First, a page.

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August 23, 2011

The Future of Biomedical Research

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    Thousands of dogs are currently used in experiments each year in the U.S., along with rabbits, chimpanzees, mice, cats, guinea pigs, and other animals. iStockphoto

Decades ago, Nobel Prize-winning biologist Sir Peter Medawar predicted that the use of animals in experimentation was temporary and that these experiments would someday be completely replaced by more innovative methods.

At the time, Medawar’s prediction was a bold claim that seemed to have little basis in reality. However, just a few years later, animal use in biomedical research began to decline—and continued to decline substantially over the next few decades—even while funding for biomedical research increased dramatically.

In fact, biomedical research is increasingly emphasizing sophisticated tools and approaches, not animal “models.” Some experiments that were once done with animals are now carried out with new technologies and techniques that are typically faster, cheaper, and more effective than they ever were.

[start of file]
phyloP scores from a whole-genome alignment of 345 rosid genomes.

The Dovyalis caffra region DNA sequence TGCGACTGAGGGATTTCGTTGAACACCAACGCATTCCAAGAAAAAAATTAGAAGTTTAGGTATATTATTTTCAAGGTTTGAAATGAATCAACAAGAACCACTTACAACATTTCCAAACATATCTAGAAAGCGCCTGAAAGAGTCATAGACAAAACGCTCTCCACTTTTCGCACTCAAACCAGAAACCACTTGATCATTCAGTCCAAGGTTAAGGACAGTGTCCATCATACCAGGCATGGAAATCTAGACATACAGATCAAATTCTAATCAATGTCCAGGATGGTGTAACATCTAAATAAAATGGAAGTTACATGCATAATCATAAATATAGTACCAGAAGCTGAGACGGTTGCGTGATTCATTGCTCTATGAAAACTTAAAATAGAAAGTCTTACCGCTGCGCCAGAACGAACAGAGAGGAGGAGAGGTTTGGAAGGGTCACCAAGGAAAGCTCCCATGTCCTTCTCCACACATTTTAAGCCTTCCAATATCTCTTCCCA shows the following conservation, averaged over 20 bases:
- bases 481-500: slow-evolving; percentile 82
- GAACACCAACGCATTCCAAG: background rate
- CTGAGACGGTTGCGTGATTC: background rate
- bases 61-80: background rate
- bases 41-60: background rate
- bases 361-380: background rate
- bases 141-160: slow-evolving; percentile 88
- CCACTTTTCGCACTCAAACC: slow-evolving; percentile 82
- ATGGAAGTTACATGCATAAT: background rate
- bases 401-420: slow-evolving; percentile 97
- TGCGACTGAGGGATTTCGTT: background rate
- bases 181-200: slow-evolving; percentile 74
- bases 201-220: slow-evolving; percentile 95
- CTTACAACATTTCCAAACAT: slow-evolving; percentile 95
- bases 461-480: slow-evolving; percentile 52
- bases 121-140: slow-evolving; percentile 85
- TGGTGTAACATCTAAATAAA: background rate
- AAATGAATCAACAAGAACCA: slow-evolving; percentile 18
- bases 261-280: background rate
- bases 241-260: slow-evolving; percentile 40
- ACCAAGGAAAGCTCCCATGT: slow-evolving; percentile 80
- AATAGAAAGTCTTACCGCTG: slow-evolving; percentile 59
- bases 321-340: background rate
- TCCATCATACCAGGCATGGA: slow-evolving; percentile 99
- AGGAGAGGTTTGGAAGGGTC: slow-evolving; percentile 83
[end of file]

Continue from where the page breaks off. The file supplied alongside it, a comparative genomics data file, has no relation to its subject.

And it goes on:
But there is still a long way to go until animal laboratories are a thing of the past.

That’s where The Humane Society of the United States comes in. We are on the forefront of a global effort to accelerate the replacement of animals in research with more modern experiments. We want to build on the momentum of scientific advances along with an ever-increasing concern for animal welfare to make the dream of fully replacing animals in experiments a reality. That’s why we are working to create long-term support within government, academia, industry, public interest organizations, and the public for the sake of scientific innovation, ethical responsiveness, and animal protection to reach this monumental goal.

As we work toward our goal of rendering the use of animals in biomedical research obsolete, we continue to strive to improve the lives of animals in laboratories. Please visit our page “Ten Ways to Help Animals in Labs” to take action.

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